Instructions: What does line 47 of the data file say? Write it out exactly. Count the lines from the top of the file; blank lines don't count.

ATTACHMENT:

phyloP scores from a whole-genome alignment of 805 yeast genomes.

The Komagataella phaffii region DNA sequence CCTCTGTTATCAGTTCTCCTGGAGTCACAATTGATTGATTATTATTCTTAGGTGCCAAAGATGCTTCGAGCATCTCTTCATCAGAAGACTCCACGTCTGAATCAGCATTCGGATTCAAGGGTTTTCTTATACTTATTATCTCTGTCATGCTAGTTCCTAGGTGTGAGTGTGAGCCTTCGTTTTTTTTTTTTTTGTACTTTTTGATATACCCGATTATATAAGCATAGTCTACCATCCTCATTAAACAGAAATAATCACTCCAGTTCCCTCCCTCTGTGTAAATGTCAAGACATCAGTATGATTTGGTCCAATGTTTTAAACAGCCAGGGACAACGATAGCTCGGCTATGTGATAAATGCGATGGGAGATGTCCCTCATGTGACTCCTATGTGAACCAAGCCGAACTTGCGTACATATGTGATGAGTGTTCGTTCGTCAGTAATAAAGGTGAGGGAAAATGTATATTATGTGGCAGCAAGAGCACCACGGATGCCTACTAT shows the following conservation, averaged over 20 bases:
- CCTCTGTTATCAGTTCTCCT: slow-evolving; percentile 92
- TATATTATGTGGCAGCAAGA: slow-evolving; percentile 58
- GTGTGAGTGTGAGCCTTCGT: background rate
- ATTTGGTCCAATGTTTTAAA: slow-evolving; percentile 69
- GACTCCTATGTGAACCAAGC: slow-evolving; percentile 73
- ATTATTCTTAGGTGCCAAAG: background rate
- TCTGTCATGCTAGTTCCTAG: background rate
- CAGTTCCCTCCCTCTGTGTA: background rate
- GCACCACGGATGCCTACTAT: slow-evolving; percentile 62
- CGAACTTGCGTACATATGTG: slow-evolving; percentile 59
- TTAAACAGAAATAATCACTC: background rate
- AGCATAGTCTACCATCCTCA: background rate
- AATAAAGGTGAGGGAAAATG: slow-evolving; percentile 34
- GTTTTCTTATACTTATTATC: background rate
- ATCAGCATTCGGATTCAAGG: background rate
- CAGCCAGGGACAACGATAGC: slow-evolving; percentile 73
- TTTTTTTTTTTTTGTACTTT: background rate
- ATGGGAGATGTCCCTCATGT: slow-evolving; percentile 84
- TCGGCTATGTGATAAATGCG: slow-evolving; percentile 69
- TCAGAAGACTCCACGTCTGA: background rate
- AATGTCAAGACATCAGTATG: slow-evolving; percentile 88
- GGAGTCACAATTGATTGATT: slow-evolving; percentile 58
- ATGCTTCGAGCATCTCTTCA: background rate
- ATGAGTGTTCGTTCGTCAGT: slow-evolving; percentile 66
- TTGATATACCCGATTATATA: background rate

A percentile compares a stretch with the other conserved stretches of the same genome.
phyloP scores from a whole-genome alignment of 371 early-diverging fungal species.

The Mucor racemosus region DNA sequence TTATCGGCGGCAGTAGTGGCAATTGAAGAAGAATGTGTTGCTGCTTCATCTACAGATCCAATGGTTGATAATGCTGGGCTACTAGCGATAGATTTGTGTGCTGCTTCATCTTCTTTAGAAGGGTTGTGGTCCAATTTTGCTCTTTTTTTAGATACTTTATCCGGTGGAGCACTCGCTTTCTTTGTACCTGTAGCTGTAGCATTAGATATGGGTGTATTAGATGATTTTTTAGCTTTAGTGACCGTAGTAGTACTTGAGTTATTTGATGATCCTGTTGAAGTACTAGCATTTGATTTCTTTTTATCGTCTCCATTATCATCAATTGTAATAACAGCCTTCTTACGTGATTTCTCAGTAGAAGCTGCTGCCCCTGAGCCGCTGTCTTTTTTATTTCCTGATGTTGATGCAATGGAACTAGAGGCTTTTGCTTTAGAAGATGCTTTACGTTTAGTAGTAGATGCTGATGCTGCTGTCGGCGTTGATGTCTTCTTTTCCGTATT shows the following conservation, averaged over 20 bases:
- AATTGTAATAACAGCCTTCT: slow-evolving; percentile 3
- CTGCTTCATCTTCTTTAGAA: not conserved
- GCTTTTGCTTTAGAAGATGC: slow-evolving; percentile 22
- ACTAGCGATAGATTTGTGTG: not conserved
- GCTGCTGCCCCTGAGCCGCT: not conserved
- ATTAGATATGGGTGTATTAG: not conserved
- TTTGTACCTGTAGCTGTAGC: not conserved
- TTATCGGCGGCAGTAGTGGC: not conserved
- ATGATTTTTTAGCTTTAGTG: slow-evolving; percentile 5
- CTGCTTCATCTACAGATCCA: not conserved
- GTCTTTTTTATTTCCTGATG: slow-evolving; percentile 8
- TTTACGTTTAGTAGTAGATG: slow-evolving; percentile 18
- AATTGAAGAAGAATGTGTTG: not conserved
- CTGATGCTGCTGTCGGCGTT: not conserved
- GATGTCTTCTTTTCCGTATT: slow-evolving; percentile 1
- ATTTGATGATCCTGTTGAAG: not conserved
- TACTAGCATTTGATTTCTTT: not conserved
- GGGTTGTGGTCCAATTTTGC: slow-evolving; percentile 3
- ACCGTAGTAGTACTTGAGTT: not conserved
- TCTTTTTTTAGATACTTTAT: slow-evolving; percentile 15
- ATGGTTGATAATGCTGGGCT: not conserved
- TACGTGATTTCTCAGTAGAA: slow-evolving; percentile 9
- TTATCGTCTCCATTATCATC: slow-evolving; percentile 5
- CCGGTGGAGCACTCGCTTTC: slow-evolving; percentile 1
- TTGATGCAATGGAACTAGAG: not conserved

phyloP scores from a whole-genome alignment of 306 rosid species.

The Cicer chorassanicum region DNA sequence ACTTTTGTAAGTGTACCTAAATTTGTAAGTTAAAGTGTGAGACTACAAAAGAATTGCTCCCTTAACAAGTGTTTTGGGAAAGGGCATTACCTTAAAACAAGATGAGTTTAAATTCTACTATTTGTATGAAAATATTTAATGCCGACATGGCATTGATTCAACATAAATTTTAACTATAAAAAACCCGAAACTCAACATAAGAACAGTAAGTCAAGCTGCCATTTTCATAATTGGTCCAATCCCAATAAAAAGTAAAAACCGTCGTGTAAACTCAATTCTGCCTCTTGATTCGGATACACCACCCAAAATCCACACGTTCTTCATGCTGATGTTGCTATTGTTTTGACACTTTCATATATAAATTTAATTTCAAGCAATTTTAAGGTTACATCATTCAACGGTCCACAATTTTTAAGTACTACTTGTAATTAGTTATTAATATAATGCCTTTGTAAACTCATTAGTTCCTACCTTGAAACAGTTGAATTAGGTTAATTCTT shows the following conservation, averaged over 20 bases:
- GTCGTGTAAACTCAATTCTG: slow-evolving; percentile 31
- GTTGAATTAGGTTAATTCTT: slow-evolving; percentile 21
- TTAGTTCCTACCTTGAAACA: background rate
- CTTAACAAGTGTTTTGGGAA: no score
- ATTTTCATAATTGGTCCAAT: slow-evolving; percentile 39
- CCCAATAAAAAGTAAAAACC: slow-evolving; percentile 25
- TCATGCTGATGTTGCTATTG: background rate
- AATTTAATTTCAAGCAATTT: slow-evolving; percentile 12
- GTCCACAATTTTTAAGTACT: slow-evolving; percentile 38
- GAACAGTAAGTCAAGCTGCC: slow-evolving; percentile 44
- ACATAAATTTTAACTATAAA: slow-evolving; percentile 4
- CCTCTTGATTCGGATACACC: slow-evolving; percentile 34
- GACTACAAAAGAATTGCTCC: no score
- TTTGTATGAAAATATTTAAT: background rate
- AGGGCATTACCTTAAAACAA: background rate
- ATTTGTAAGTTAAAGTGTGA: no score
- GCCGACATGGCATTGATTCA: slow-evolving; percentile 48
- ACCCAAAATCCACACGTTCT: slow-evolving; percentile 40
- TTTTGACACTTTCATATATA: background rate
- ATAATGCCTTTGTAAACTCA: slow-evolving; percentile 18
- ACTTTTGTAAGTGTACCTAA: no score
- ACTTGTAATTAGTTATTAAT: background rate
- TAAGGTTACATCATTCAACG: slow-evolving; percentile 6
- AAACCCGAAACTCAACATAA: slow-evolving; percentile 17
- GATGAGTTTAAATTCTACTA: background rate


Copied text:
- TACTAGCATTTGATTTCTTT: not conserved